CHARLESTON, W.Va. — After a year of drama, representatives of the state Supreme Court were back before lawmakers.

Chief Justice Beth Walker presented the court system’s proposed $132 million budget. The court system is asking for about $7 million less than last year.

Context is everything.

The request follows historic controversy with the court that began with questions about expensive office renovations for several of the justices.

That led to the impeachment of all five of West Virginia’s Supreme Court justices, as well as federal charges against former justices Allen Loughry and Menis Ketchum, both of whom resigned last year.

The conflicts also contributed to the passage of a constitutional amendment giving the Legislature greater oversight of the judicial branch’s finances.

Last year at this time, it was then-Chief Justice Loughry who was presenting the budget. At the time, he assured lawmakers the court was being responsible and transparent.

Some of his testimony wound up being used as evidence, both at the impeachment hearings and in federal court.

Walker, who was impeached and censured, gave the budget presentation this year.

“We want to be transparent, we want to be responsible,” Walker told senators.

She was accompanied by new justices Tim Armstead and Evan Jenkins, who were elected last fall, as well as John Hutchison, who was appointed. Justice Margaret Workman had a conflict and could not attend, Walker said.

The proposed judicial budget anticipates cutting spending overall. It does not ask for raises for judges, and it does not build in money for the intermediate court of appeals under discussion in the Senate.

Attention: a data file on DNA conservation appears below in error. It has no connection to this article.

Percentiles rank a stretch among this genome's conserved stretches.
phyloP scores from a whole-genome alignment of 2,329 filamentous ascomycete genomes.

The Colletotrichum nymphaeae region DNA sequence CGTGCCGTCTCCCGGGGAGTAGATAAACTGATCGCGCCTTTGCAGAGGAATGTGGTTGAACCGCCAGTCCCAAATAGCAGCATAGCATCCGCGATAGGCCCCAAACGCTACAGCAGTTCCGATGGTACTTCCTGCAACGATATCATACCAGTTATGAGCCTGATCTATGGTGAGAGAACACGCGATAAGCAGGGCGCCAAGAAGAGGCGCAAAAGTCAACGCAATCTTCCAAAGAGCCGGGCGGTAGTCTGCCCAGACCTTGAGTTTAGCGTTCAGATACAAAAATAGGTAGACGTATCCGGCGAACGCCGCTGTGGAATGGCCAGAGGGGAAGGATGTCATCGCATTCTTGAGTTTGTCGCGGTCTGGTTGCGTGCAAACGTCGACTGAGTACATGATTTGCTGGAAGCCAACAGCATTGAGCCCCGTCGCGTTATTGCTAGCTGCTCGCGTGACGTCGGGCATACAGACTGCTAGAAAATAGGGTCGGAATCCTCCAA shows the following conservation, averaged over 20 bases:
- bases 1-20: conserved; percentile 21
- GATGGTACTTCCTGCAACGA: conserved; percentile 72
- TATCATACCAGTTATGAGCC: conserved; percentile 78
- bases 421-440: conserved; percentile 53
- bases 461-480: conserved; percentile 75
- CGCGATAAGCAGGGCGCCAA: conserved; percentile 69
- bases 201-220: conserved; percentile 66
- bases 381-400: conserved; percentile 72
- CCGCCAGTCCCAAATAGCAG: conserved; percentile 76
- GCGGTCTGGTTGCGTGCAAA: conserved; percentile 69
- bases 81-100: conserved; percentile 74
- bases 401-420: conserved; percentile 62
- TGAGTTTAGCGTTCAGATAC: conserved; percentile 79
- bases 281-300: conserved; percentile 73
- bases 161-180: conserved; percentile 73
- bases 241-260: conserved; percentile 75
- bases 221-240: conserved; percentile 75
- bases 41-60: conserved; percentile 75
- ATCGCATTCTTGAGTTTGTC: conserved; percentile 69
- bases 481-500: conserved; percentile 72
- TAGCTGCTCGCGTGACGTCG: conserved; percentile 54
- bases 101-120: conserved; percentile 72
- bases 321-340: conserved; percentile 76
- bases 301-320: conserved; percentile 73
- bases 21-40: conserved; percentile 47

“We’re trying to shore up what we’re doing to be consistent with the rest of state government,” Walker said.

“Even though we are a separate branch, it doesn’t mean it relieve us for one moment for the need to be responsible to the taxpayers and to you.”

The wild card that Walker had to contend with was a report about a probation officer who had used a state-issued purchasing card to buy a gift from Victoria’s Secret as an incentive for a juvenile drug court participant.

That issue arose Tuesday afternoon, not long before the budget presentation.

The court system was taken to task last fall for allowing purchasing cards to be used to buy gifts for drug court graduates.

The question then was how to apply responsibility to the specific purchases.

In 2016 and 2017, the drug courts under the Supreme Court bought 529 gift cards totaling about $105,000 with the state purchasing card, without permission from the state Auditor’s Office to do so.

Sue Racer Troy, the chief financial officer for the court system, was called to testify about her knowledge of the Victoria’s Secret purchase.

Like others, she didn’t yet know much, except that three items had been purchased.

“We should not be buying from Victoria’s Secret on pcards,” Racer Troy told senators.

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